By Alessandro Gisotti
During the pandemic, “journalism in public service media organizations became vital to the public information campaigns, public health campaigns, vital to proper insight and analysis. It kept people informed but more importantly it kept people alive”. This is a passage from the Prix Italia “BBC Lecture” pronounced by Noel Curran, director general of EBU, the European Broadcasting Union which is the world’s leading alliance of public service media with 115 member organizations in 56 countries and an additional 31 associates worldwide. In this interview with Vatican Radio and L’Osservatore Romano, Mr Curran focuses on the future of journalism, in the light of the pandemic, and explains why information will always be vital for the common good and progress of democratic societies.
Delivering the BBC lecture at the Prix Italia you affirmed that journalism is under threat. What are, in your opinion, the major challenges in our days to good information and quality journalism?
I think there's a load of very complex challenges. I think the whole digital news cycle which is 24-hours a day 7-days a week, which means quick delivery, speed, being first, is key, I think that is a challenge because some journalists do not have enough time to do proper research. They rely on the same sources and I think that is a challenge. I think intimidation of journalists is a real challenge, and then, the global players: the fact that so much power, so much influence, is now housed in a few large multinational organizations. And I think the power that these global tech companies have, acting as gatekeepers… I think that is also a real challenge for journalism.
As you know there is a lot of negativity about the press, however, as you were saying, during the pandemic journalism had very positive role, especially public service media. How can we keep this momentum?
I think it is worth reiterating the role that public service media played, in particular, during the pandemic. It became a portal for the population: it became somewhere they went for education, where they went for news, where they went for public health messaging. We need to maintain that because they were both young and old audiences and I think we maintain that by saying “How are we different to everybody else? What is it that public service media offers that others don’t?” It's about providing the range of programs, not just being driven by ratings and commercial profit, being driven by public interest, the need to give the public more educational programming and more information programming.
You are convinced that investigative journalism and international news are fundamental and that public service media needs to invest in both. Why are they so important for you?
I think it is important that we, as publically funded public service media, need to invest in investigative journalism because we have seen the returns, we’ve seen the public good, we’ve seen how it has impacted on public policy around Europe, how it has given people insights into worlds they didn't know existed. I think in terms of international news, international news is expensive - Vatican Radio does a fantastic job in terms of bringing the world to people - but a lot of media organizations don't. International news tends to be one of the first things reduced when there are budget cuts, and I think that that for public service media that is a huge mistake because it is one of those things that makes us different to a lot of other media: the amount we invest in international news and international coverage. It is also part of our public service remit, that we do look beyond ourselves and that we do bring the world to our audiences, wherever they may be.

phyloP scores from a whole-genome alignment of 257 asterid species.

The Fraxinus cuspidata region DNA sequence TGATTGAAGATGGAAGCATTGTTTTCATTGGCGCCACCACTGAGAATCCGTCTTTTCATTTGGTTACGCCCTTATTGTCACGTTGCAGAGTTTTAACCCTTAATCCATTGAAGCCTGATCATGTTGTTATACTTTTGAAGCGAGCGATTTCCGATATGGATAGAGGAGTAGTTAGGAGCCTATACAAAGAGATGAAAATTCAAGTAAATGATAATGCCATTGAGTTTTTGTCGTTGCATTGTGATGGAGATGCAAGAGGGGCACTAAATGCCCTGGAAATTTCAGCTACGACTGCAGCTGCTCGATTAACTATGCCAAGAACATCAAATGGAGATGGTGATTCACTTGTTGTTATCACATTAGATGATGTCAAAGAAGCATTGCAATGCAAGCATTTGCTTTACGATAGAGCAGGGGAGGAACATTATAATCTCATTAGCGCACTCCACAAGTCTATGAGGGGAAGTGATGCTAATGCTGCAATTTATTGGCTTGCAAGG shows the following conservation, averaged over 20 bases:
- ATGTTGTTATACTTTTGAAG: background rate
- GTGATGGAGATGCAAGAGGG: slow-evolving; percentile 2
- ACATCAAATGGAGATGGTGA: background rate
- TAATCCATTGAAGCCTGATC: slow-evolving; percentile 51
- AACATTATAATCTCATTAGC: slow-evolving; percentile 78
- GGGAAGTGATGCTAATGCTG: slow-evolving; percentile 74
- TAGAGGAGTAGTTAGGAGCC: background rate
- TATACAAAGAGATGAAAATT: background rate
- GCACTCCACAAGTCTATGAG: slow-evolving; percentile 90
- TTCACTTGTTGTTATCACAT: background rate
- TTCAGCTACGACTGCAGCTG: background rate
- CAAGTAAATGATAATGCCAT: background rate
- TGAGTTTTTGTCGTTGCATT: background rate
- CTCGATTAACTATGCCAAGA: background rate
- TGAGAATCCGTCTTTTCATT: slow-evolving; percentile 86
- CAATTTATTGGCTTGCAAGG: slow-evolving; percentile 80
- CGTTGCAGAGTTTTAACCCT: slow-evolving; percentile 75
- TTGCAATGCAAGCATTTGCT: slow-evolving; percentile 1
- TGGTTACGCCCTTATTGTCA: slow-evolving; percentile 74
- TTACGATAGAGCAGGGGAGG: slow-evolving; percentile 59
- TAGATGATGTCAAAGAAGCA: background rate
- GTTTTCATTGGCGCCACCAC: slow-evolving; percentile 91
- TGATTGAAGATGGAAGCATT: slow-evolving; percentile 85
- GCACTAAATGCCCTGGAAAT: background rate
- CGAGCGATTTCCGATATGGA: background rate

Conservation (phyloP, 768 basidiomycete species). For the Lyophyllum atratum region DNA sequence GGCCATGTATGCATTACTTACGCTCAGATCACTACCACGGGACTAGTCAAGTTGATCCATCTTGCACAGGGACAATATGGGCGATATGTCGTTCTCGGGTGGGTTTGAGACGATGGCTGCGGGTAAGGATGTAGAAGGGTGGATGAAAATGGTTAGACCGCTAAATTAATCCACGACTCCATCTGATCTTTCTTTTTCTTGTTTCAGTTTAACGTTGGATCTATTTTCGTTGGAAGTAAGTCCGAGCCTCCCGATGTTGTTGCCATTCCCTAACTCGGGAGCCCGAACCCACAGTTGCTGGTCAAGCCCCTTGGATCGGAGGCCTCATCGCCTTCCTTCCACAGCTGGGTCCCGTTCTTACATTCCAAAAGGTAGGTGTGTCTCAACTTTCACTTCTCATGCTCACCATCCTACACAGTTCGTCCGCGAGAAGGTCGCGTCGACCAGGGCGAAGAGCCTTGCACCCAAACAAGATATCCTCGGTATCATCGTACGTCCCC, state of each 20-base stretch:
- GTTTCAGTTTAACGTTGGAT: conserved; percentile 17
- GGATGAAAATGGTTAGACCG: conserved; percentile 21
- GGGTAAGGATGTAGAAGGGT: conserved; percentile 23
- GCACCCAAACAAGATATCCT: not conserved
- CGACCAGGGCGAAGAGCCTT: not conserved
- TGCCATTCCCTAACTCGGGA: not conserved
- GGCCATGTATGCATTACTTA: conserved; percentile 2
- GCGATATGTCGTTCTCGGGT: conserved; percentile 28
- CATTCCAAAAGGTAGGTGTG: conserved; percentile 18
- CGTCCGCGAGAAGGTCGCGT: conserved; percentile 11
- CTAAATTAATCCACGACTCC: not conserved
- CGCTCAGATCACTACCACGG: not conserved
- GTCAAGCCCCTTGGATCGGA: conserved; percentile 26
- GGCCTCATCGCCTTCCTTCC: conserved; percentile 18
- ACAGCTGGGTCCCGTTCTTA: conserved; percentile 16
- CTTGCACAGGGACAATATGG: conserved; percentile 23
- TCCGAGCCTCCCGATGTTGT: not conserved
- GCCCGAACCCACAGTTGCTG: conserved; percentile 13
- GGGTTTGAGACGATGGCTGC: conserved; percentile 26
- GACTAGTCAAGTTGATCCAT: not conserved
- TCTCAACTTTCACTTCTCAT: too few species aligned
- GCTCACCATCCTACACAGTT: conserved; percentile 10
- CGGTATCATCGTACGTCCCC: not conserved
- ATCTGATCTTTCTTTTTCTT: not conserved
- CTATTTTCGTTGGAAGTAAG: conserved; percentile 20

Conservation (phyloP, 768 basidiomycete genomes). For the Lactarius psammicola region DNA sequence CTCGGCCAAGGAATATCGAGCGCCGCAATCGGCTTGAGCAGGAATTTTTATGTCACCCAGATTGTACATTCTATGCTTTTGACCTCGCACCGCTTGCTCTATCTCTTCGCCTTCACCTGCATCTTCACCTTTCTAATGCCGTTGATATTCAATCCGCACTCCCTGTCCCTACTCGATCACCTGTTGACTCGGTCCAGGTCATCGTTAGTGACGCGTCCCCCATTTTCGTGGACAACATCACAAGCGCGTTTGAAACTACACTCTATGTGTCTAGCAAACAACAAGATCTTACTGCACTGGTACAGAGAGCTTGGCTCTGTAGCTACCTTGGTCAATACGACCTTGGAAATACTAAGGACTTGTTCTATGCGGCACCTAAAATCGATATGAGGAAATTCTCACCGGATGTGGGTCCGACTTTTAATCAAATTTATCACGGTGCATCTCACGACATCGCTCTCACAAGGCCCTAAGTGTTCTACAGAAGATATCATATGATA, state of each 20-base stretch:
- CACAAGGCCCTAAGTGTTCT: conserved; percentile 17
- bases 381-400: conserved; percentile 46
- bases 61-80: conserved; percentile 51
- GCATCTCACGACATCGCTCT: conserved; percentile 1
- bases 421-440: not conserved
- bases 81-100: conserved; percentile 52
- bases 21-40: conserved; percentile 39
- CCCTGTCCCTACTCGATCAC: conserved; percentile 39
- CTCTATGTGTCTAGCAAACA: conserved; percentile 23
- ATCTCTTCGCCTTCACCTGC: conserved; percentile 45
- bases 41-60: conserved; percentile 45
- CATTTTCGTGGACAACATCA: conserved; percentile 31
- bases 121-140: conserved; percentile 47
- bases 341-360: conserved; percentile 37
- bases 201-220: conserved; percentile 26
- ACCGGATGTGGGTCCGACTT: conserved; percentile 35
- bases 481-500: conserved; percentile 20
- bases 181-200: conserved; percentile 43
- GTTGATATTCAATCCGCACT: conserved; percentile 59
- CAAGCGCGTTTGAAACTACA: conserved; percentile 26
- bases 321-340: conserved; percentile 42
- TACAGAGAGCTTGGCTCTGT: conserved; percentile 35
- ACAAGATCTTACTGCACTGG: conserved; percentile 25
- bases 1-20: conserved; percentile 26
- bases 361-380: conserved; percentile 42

In his message for the last World Day of Communications Pope Francis observed that nothing replaces seeing things at first hand and underlines that journalists are called to “hit the streets”. How is that possible in a media environment, as you were saying, that is more and more dominated by the digital platforms?
For me what Pope Francis was saying around “hitting the streets” works in different ways. One is going out to meet the populations that you serve and all of the audiences, being there, on the ground with them. The other is that we reflect them, that we reflect them in our own workforce. It’s that we make very sure, that we be very careful that we have a workforce which reflects the broader society, be it in terms of race, in terms of gender, in terms of social background. For me, the phrase that he used about “hitting the street” works in both ways: It’s going out there, it's working on the ground, hearing what is happening on the ground (which a lot of our people do), but it is also, in our own organizations, reflecting what the ground looks like, and reflecting the diversity that we see in communities now.
How would you explain to young people - the social media generation, the millennials – the relevance of journalism for their future, for their lives? How would you convince a student that investing in journalism is worth it?
(What I would say to young audiences is) I would refer to every piece of research that there is that shows that huge amounts of young people access social media, they access the tech companies, while relatively small numbers of them have trust in what they are reading. So they access it, but they don't trust it! What I would say to them is that professional journalism allows you to trust what you are reading. Wouldn’t it be great to access news and content online, the way you want to and actually trust it? Because you don't have that now. That is why those younger audiences turned to us in the last 12 months the way they did, and now we need to reach out to them and we need to try to hold on them.